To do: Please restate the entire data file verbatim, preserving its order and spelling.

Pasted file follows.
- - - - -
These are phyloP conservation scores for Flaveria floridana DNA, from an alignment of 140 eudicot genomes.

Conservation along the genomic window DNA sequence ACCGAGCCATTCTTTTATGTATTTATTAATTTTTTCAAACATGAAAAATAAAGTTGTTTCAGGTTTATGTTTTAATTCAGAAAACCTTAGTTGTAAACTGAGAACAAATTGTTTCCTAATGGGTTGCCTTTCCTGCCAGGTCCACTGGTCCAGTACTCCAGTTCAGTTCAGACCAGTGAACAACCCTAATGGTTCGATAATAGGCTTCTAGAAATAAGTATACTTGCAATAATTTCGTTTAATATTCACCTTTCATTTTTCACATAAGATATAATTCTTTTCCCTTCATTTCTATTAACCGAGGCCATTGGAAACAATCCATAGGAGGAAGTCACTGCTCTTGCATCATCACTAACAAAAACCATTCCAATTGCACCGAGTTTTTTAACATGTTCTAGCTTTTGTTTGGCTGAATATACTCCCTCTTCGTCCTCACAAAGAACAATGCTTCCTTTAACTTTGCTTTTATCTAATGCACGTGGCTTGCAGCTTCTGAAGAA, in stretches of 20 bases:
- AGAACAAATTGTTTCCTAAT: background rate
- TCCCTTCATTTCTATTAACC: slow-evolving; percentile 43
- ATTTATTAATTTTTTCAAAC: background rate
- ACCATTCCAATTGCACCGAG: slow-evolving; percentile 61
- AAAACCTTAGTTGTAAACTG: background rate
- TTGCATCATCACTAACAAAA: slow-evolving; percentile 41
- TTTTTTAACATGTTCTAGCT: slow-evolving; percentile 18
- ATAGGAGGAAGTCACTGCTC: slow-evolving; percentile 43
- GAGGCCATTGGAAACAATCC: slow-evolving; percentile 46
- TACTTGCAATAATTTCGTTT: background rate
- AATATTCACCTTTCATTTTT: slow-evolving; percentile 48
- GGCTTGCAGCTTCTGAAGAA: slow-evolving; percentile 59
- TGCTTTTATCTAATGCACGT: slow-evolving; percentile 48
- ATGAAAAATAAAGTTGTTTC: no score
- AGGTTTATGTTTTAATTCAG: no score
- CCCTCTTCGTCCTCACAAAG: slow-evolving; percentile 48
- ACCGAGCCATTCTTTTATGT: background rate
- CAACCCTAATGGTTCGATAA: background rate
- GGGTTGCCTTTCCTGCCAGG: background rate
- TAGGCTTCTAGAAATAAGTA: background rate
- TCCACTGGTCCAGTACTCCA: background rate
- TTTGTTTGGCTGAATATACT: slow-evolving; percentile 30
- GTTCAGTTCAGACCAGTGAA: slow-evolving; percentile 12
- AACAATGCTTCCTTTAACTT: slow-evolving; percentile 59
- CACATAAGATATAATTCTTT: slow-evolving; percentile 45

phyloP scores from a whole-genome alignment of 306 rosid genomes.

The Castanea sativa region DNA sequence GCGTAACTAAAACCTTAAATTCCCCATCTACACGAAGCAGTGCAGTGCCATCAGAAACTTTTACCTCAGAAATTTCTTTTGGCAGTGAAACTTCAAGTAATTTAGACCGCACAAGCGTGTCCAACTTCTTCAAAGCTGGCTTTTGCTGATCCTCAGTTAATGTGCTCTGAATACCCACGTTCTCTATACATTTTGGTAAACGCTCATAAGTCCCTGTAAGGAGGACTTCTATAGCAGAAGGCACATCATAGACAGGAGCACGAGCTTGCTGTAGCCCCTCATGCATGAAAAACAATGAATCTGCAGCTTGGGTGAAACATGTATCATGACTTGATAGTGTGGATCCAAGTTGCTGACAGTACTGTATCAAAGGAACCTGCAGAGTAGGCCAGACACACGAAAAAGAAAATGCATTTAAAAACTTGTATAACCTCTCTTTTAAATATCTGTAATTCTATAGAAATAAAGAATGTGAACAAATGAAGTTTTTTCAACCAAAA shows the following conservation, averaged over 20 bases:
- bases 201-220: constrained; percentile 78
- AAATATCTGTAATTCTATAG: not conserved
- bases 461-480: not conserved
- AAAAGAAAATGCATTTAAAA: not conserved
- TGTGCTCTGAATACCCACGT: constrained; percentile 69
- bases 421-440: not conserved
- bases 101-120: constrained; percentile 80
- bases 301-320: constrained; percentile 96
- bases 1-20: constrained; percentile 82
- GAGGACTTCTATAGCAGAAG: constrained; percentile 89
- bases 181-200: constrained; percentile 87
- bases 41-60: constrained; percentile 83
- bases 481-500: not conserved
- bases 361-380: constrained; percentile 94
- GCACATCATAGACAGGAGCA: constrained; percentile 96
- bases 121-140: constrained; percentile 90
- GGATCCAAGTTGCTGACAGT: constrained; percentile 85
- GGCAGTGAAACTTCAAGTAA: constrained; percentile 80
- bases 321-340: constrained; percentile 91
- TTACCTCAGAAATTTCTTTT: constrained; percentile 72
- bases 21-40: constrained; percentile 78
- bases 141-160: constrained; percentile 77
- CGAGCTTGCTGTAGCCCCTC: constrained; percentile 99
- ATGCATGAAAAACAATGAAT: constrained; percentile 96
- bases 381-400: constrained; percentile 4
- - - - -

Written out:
These are phyloP conservation scores for Flaveria floridana DNA, from an alignment of 140 eudicot genomes.

Conservation along the genomic window DNA sequence ACCGAGCCATTCTTTTATGTATTTATTAATTTTTTCAAACATGAAAAATAAAGTTGTTTCAGGTTTATGTTTTAATTCAGAAAACCTTAGTTGTAAACTGAGAACAAATTGTTTCCTAATGGGTTGCCTTTCCTGCCAGGTCCACTGGTCCAGTACTCCAGTTCAGTTCAGACCAGTGAACAACCCTAATGGTTCGATAATAGGCTTCTAGAAATAAGTATACTTGCAATAATTTCGTTTAATATTCACCTTTCATTTTTCACATAAGATATAATTCTTTTCCCTTCATTTCTATTAACCGAGGCCATTGGAAACAATCCATAGGAGGAAGTCACTGCTCTTGCATCATCACTAACAAAAACCATTCCAATTGCACCGAGTTTTTTAACATGTTCTAGCTTTTGTTTGGCTGAATATACTCCCTCTTCGTCCTCACAAAGAACAATGCTTCCTTTAACTTTGCTTTTATCTAATGCACGTGGCTTGCAGCTTCTGAAGAA, in stretches of 20 bases:
- AGAACAAATTGTTTCCTAAT: background rate
- TCCCTTCATTTCTATTAACC: slow-evolving; percentile 43
- ATTTATTAATTTTTTCAAAC: background rate
- ACCATTCCAATTGCACCGAG: slow-evolving; percentile 61
- AAAACCTTAGTTGTAAACTG: background rate
- TTGCATCATCACTAACAAAA: slow-evolving; percentile 41
- TTTTTTAACATGTTCTAGCT: slow-evolving; percentile 18
- ATAGGAGGAAGTCACTGCTC: slow-evolving; percentile 43
- GAGGCCATTGGAAACAATCC: slow-evolving; percentile 46
- TACTTGCAATAATTTCGTTT: background rate
- AATATTCACCTTTCATTTTT: slow-evolving; percentile 48
- GGCTTGCAGCTTCTGAAGAA: slow-evolving; percentile 59
- TGCTTTTATCTAATGCACGT: slow-evolving; percentile 48
- ATGAAAAATAAAGTTGTTTC: no score
- AGGTTTATGTTTTAATTCAG: no score
- CCCTCTTCGTCCTCACAAAG: slow-evolving; percentile 48
- ACCGAGCCATTCTTTTATGT: background rate
- CAACCCTAATGGTTCGATAA: background rate
- GGGTTGCCTTTCCTGCCAGG: background rate
- TAGGCTTCTAGAAATAAGTA: background rate
- TCCACTGGTCCAGTACTCCA: background rate
- TTTGTTTGGCTGAATATACT: slow-evolving; percentile 30
- GTTCAGTTCAGACCAGTGAA: slow-evolving; percentile 12
- AACAATGCTTCCTTTAACTT: slow-evolving; percentile 59
- CACATAAGATATAATTCTTT: slow-evolving; percentile 45

phyloP scores from a whole-genome alignment of 306 rosid genomes.

The Castanea sativa region DNA sequence GCGTAACTAAAACCTTAAATTCCCCATCTACACGAAGCAGTGCAGTGCCATCAGAAACTTTTACCTCAGAAATTTCTTTTGGCAGTGAAACTTCAAGTAATTTAGACCGCACAAGCGTGTCCAACTTCTTCAAAGCTGGCTTTTGCTGATCCTCAGTTAATGTGCTCTGAATACCCACGTTCTCTATACATTTTGGTAAACGCTCATAAGTCCCTGTAAGGAGGACTTCTATAGCAGAAGGCACATCATAGACAGGAGCACGAGCTTGCTGTAGCCCCTCATGCATGAAAAACAATGAATCTGCAGCTTGGGTGAAACATGTATCATGACTTGATAGTGTGGATCCAAGTTGCTGACAGTACTGTATCAAAGGAACCTGCAGAGTAGGCCAGACACACGAAAAAGAAAATGCATTTAAAAACTTGTATAACCTCTCTTTTAAATATCTGTAATTCTATAGAAATAAAGAATGTGAACAAATGAAGTTTTTTCAACCAAAA shows the following conservation, averaged over 20 bases:
- bases 201-220: constrained; percentile 78
- AAATATCTGTAATTCTATAG: not conserved
- bases 461-480: not conserved
- AAAAGAAAATGCATTTAAAA: not conserved
- TGTGCTCTGAATACCCACGT: constrained; percentile 69
- bases 421-440: not conserved
- bases 101-120: constrained; percentile 80
- bases 301-320: constrained; percentile 96
- bases 1-20: constrained; percentile 82
- GAGGACTTCTATAGCAGAAG: constrained; percentile 89
- bases 181-200: constrained; percentile 87
- bases 41-60: constrained; percentile 83
- bases 481-500: not conserved
- bases 361-380: constrained; percentile 94
- GCACATCATAGACAGGAGCA: constrained; percentile 96
- bases 121-140: constrained; percentile 90
- GGATCCAAGTTGCTGACAGT: constrained; percentile 85
- GGCAGTGAAACTTCAAGTAA: constrained; percentile 80
- bases 321-340: constrained; percentile 91
- TTACCTCAGAAATTTCTTTT: constrained; percentile 72
- bases 21-40: constrained; percentile 78
- bases 141-160: constrained; percentile 77
- CGAGCTTGCTGTAGCCCCTC: constrained; percentile 99
- ATGCATGAAAAACAATGAAT: constrained; percentile 96
- bases 381-400: constrained; percentile 4